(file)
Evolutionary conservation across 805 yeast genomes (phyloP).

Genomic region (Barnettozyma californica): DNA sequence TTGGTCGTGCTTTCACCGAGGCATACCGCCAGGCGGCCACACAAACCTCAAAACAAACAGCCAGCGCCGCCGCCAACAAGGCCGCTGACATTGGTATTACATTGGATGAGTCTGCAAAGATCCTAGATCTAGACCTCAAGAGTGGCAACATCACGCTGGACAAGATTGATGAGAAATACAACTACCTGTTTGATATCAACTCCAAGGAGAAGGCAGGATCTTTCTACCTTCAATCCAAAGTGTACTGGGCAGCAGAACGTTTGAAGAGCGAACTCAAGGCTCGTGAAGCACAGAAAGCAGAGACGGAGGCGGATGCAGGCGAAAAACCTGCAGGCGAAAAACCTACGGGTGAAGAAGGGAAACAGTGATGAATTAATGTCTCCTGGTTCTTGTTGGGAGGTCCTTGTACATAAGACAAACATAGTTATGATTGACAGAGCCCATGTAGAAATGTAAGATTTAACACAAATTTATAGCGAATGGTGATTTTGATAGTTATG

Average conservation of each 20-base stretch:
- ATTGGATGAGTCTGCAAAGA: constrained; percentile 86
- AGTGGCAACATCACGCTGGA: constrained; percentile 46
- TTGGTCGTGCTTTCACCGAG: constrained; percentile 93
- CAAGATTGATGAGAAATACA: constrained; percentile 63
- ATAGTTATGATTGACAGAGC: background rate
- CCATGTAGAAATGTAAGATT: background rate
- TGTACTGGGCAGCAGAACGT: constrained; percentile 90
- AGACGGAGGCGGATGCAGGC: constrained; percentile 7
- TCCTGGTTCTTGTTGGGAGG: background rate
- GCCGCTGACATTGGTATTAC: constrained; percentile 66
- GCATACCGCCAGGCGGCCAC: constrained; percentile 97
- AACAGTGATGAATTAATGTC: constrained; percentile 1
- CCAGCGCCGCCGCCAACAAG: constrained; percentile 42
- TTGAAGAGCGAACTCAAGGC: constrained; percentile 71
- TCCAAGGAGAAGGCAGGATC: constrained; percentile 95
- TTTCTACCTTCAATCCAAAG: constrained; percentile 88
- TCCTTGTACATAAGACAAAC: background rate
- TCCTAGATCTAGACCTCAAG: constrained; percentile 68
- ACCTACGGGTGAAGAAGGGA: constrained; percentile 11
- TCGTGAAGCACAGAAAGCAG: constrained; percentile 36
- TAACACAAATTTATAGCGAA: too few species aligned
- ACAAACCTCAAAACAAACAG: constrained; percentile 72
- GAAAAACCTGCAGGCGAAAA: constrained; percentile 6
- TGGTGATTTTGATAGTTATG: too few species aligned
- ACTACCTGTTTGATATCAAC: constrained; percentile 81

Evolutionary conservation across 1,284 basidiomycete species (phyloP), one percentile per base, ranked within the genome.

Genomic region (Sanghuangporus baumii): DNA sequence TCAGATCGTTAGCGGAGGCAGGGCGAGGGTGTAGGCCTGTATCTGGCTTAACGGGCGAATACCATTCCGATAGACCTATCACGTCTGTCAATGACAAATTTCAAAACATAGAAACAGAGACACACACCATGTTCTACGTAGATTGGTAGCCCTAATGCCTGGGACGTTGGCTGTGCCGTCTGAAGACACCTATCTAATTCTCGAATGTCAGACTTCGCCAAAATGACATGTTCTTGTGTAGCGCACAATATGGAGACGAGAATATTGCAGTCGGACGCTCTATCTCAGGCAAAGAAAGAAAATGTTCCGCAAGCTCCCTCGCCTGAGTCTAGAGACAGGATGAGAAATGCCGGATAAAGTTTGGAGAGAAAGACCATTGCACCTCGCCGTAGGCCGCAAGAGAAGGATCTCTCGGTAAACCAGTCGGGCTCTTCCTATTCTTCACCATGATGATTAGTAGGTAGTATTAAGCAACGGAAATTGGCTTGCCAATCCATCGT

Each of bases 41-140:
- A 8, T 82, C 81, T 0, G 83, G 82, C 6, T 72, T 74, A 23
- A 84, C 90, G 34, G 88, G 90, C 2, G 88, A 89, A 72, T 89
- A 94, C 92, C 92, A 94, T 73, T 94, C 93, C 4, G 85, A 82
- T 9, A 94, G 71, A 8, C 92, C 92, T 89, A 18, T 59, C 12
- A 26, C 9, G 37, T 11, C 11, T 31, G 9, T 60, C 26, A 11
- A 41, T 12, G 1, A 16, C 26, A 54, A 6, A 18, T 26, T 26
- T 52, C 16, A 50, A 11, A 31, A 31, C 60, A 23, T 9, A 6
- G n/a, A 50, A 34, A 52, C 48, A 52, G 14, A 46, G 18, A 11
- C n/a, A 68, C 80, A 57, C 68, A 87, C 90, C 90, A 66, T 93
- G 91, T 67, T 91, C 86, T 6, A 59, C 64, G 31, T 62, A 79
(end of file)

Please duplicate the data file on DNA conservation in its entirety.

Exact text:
Evolutionary conservation across 805 yeast genomes (phyloP).

Genomic region (Barnettozyma californica): DNA sequence TTGGTCGTGCTTTCACCGAGGCATACCGCCAGGCGGCCACACAAACCTCAAAACAAACAGCCAGCGCCGCCGCCAACAAGGCCGCTGACATTGGTATTACATTGGATGAGTCTGCAAAGATCCTAGATCTAGACCTCAAGAGTGGCAACATCACGCTGGACAAGATTGATGAGAAATACAACTACCTGTTTGATATCAACTCCAAGGAGAAGGCAGGATCTTTCTACCTTCAATCCAAAGTGTACTGGGCAGCAGAACGTTTGAAGAGCGAACTCAAGGCTCGTGAAGCACAGAAAGCAGAGACGGAGGCGGATGCAGGCGAAAAACCTGCAGGCGAAAAACCTACGGGTGAAGAAGGGAAACAGTGATGAATTAATGTCTCCTGGTTCTTGTTGGGAGGTCCTTGTACATAAGACAAACATAGTTATGATTGACAGAGCCCATGTAGAAATGTAAGATTTAACACAAATTTATAGCGAATGGTGATTTTGATAGTTATG

Average conservation of each 20-base stretch:
- ATTGGATGAGTCTGCAAAGA: constrained; percentile 86
- AGTGGCAACATCACGCTGGA: constrained; percentile 46
- TTGGTCGTGCTTTCACCGAG: constrained; percentile 93
- CAAGATTGATGAGAAATACA: constrained; percentile 63
- ATAGTTATGATTGACAGAGC: background rate
- CCATGTAGAAATGTAAGATT: background rate
- TGTACTGGGCAGCAGAACGT: constrained; percentile 90
- AGACGGAGGCGGATGCAGGC: constrained; percentile 7
- TCCTGGTTCTTGTTGGGAGG: background rate
- GCCGCTGACATTGGTATTAC: constrained; percentile 66
- GCATACCGCCAGGCGGCCAC: constrained; percentile 97
- AACAGTGATGAATTAATGTC: constrained; percentile 1
- CCAGCGCCGCCGCCAACAAG: constrained; percentile 42
- TTGAAGAGCGAACTCAAGGC: constrained; percentile 71
- TCCAAGGAGAAGGCAGGATC: constrained; percentile 95
- TTTCTACCTTCAATCCAAAG: constrained; percentile 88
- TCCTTGTACATAAGACAAAC: background rate
- TCCTAGATCTAGACCTCAAG: constrained; percentile 68
- ACCTACGGGTGAAGAAGGGA: constrained; percentile 11
- TCGTGAAGCACAGAAAGCAG: constrained; percentile 36
- TAACACAAATTTATAGCGAA: too few species aligned
- ACAAACCTCAAAACAAACAG: constrained; percentile 72
- GAAAAACCTGCAGGCGAAAA: constrained; percentile 6
- TGGTGATTTTGATAGTTATG: too few species aligned
- ACTACCTGTTTGATATCAAC: constrained; percentile 81

Evolutionary conservation across 1,284 basidiomycete species (phyloP), one percentile per base, ranked within the genome.

Genomic region (Sanghuangporus baumii): DNA sequence TCAGATCGTTAGCGGAGGCAGGGCGAGGGTGTAGGCCTGTATCTGGCTTAACGGGCGAATACCATTCCGATAGACCTATCACGTCTGTCAATGACAAATTTCAAAACATAGAAACAGAGACACACACCATGTTCTACGTAGATTGGTAGCCCTAATGCCTGGGACGTTGGCTGTGCCGTCTGAAGACACCTATCTAATTCTCGAATGTCAGACTTCGCCAAAATGACATGTTCTTGTGTAGCGCACAATATGGAGACGAGAATATTGCAGTCGGACGCTCTATCTCAGGCAAAGAAAGAAAATGTTCCGCAAGCTCCCTCGCCTGAGTCTAGAGACAGGATGAGAAATGCCGGATAAAGTTTGGAGAGAAAGACCATTGCACCTCGCCGTAGGCCGCAAGAGAAGGATCTCTCGGTAAACCAGTCGGGCTCTTCCTATTCTTCACCATGATGATTAGTAGGTAGTATTAAGCAACGGAAATTGGCTTGCCAATCCATCGT

Each of bases 41-140:
- A 8, T 82, C 81, T 0, G 83, G 82, C 6, T 72, T 74, A 23
- A 84, C 90, G 34, G 88, G 90, C 2, G 88, A 89, A 72, T 89
- A 94, C 92, C 92, A 94, T 73, T 94, C 93, C 4, G 85, A 82
- T 9, A 94, G 71, A 8, C 92, C 92, T 89, A 18, T 59, C 12
- A 26, C 9, G 37, T 11, C 11, T 31, G 9, T 60, C 26, A 11
- A 41, T 12, G 1, A 16, C 26, A 54, A 6, A 18, T 26, T 26
- T 52, C 16, A 50, A 11, A 31, A 31, C 60, A 23, T 9, A 6
- G n/a, A 50, A 34, A 52, C 48, A 52, G 14, A 46, G 18, A 11
- C n/a, A 68, C 80, A 57, C 68, A 87, C 90, C 90, A 66, T 93
- G 91, T 67, T 91, C 86, T 6, A 59, C 64, G 31, T 62, A 79